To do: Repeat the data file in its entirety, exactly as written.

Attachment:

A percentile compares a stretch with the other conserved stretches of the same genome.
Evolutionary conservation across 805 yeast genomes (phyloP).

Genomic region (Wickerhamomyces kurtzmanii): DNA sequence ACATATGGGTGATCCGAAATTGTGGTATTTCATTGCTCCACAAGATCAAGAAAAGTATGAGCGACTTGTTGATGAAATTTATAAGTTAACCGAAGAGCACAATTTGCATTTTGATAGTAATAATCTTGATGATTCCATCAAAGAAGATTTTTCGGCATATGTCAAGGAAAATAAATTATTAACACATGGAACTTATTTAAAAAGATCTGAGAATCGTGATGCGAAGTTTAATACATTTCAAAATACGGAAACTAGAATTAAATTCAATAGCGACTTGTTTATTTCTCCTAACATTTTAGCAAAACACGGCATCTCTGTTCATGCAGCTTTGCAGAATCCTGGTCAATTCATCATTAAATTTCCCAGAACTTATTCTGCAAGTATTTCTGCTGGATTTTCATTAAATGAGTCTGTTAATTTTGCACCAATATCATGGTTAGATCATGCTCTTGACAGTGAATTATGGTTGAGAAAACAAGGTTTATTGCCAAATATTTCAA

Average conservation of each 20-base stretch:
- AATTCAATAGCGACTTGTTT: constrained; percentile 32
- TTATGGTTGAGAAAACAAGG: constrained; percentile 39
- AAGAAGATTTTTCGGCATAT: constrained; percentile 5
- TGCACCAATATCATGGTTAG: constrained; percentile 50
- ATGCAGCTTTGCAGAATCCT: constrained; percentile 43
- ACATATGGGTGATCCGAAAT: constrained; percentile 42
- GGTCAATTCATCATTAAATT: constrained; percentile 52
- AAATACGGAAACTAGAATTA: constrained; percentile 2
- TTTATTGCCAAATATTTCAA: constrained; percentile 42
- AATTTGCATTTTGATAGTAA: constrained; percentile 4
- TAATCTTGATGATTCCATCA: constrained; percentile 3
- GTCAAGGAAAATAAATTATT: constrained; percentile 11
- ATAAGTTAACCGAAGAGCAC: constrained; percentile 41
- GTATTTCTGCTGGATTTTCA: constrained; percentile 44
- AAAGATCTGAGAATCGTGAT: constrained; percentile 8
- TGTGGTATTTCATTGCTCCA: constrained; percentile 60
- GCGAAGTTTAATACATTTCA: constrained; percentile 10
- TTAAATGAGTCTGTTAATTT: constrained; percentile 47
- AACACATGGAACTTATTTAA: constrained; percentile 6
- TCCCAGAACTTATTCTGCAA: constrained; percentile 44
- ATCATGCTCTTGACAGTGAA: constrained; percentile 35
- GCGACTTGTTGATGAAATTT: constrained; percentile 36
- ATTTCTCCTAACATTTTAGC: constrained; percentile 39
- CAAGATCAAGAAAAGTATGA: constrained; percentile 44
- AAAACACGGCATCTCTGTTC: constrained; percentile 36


A percentile compares a stretch with the other conserved stretches of the same genome.
Evolutionary conservation across 805 yeast genomes (phyloP).

Genomic region (Wickerhamomyces kurtzmanii): DNA sequence ACATATGGGTGATCCGAAATTGTGGTATTTCATTGCTCCACAAGATCAAGAAAAGTATGAGCGACTTGTTGATGAAATTTATAAGTTAACCGAAGAGCACAATTTGCATTTTGATAGTAATAATCTTGATGATTCCATCAAAGAAGATTTTTCGGCATATGTCAAGGAAAATAAATTATTAACACATGGAACTTATTTAAAAAGATCTGAGAATCGTGATGCGAAGTTTAATACATTTCAAAATACGGAAACTAGAATTAAATTCAATAGCGACTTGTTTATTTCTCCTAACATTTTAGCAAAACACGGCATCTCTGTTCATGCAGCTTTGCAGAATCCTGGTCAATTCATCATTAAATTTCCCAGAACTTATTCTGCAAGTATTTCTGCTGGATTTTCATTAAATGAGTCTGTTAATTTTGCACCAATATCATGGTTAGATCATGCTCTTGACAGTGAATTATGGTTGAGAAAACAAGGTTTATTGCCAAATATTTCAA

Average conservation of each 20-base stretch:
- AATTCAATAGCGACTTGTTT: constrained; percentile 32
- TTATGGTTGAGAAAACAAGG: constrained; percentile 39
- AAGAAGATTTTTCGGCATAT: constrained; percentile 5
- TGCACCAATATCATGGTTAG: constrained; percentile 50
- ATGCAGCTTTGCAGAATCCT: constrained; percentile 43
- ACATATGGGTGATCCGAAAT: constrained; percentile 42
- GGTCAATTCATCATTAAATT: constrained; percentile 52
- AAATACGGAAACTAGAATTA: constrained; percentile 2
- TTTATTGCCAAATATTTCAA: constrained; percentile 42
- AATTTGCATTTTGATAGTAA: constrained; percentile 4
- TAATCTTGATGATTCCATCA: constrained; percentile 3
- GTCAAGGAAAATAAATTATT: constrained; percentile 11
- ATAAGTTAACCGAAGAGCAC: constrained; percentile 41
- GTATTTCTGCTGGATTTTCA: constrained; percentile 44
- AAAGATCTGAGAATCGTGAT: constrained; percentile 8
- TGTGGTATTTCATTGCTCCA: constrained; percentile 60
- GCGAAGTTTAATACATTTCA: constrained; percentile 10
- TTAAATGAGTCTGTTAATTT: constrained; percentile 47
- AACACATGGAACTTATTTAA: constrained; percentile 6
- TCCCAGAACTTATTCTGCAA: constrained; percentile 44
- ATCATGCTCTTGACAGTGAA: constrained; percentile 35
- GCGACTTGTTGATGAAATTT: constrained; percentile 36
- ATTTCTCCTAACATTTTAGC: constrained; percentile 39
- CAAGATCAAGAAAAGTATGA: constrained; percentile 44
- AAAACACGGCATCTCTGTTC: constrained; percentile 36